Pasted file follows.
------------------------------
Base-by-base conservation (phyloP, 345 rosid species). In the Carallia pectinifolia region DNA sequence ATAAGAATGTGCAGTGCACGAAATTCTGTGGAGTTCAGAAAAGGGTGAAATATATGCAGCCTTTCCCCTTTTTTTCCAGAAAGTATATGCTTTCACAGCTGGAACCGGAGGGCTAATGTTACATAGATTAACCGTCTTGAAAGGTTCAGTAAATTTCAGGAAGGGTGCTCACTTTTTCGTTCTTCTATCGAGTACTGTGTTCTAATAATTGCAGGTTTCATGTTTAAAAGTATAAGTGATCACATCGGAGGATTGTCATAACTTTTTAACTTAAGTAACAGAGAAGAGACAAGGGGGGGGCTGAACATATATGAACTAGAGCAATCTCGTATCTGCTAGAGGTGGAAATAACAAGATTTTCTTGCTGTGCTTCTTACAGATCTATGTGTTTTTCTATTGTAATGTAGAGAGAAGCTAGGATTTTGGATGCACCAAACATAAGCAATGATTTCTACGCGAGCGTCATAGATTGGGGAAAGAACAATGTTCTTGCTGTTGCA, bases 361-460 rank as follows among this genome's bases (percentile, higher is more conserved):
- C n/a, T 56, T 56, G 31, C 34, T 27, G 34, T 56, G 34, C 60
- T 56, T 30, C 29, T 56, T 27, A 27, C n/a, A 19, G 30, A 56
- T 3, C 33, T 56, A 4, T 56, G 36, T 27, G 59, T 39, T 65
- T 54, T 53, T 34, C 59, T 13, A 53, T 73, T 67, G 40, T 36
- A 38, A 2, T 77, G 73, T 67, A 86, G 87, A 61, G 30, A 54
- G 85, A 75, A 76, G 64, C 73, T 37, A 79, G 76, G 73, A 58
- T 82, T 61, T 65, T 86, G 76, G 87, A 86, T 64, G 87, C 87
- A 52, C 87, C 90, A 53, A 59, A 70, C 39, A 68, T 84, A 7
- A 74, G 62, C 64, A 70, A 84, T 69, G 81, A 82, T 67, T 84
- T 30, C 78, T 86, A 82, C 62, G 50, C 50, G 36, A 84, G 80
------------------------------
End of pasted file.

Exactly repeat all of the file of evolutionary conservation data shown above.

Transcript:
Base-by-base conservation (phyloP, 345 rosid species). In the Carallia pectinifolia region DNA sequence ATAAGAATGTGCAGTGCACGAAATTCTGTGGAGTTCAGAAAAGGGTGAAATATATGCAGCCTTTCCCCTTTTTTTCCAGAAAGTATATGCTTTCACAGCTGGAACCGGAGGGCTAATGTTACATAGATTAACCGTCTTGAAAGGTTCAGTAAATTTCAGGAAGGGTGCTCACTTTTTCGTTCTTCTATCGAGTACTGTGTTCTAATAATTGCAGGTTTCATGTTTAAAAGTATAAGTGATCACATCGGAGGATTGTCATAACTTTTTAACTTAAGTAACAGAGAAGAGACAAGGGGGGGGCTGAACATATATGAACTAGAGCAATCTCGTATCTGCTAGAGGTGGAAATAACAAGATTTTCTTGCTGTGCTTCTTACAGATCTATGTGTTTTTCTATTGTAATGTAGAGAGAAGCTAGGATTTTGGATGCACCAAACATAAGCAATGATTTCTACGCGAGCGTCATAGATTGGGGAAAGAACAATGTTCTTGCTGTTGCA, bases 361-460 rank as follows among this genome's bases (percentile, higher is more conserved):
- C n/a, T 56, T 56, G 31, C 34, T 27, G 34, T 56, G 34, C 60
- T 56, T 30, C 29, T 56, T 27, A 27, C n/a, A 19, G 30, A 56
- T 3, C 33, T 56, A 4, T 56, G 36, T 27, G 59, T 39, T 65
- T 54, T 53, T 34, C 59, T 13, A 53, T 73, T 67, G 40, T 36
- A 38, A 2, T 77, G 73, T 67, A 86, G 87, A 61, G 30, A 54
- G 85, A 75, A 76, G 64, C 73, T 37, A 79, G 76, G 73, A 58
- T 82, T 61, T 65, T 86, G 76, G 87, A 86, T 64, G 87, C 87
- A 52, C 87, C 90, A 53, A 59, A 70, C 39, A 68, T 84, A 7
- A 74, G 62, C 64, A 70, A 84, T 69, G 81, A 82, T 67, T 84
- T 30, C 78, T 86, A 82, C 62, G 50, C 50, G 36, A 84, G 80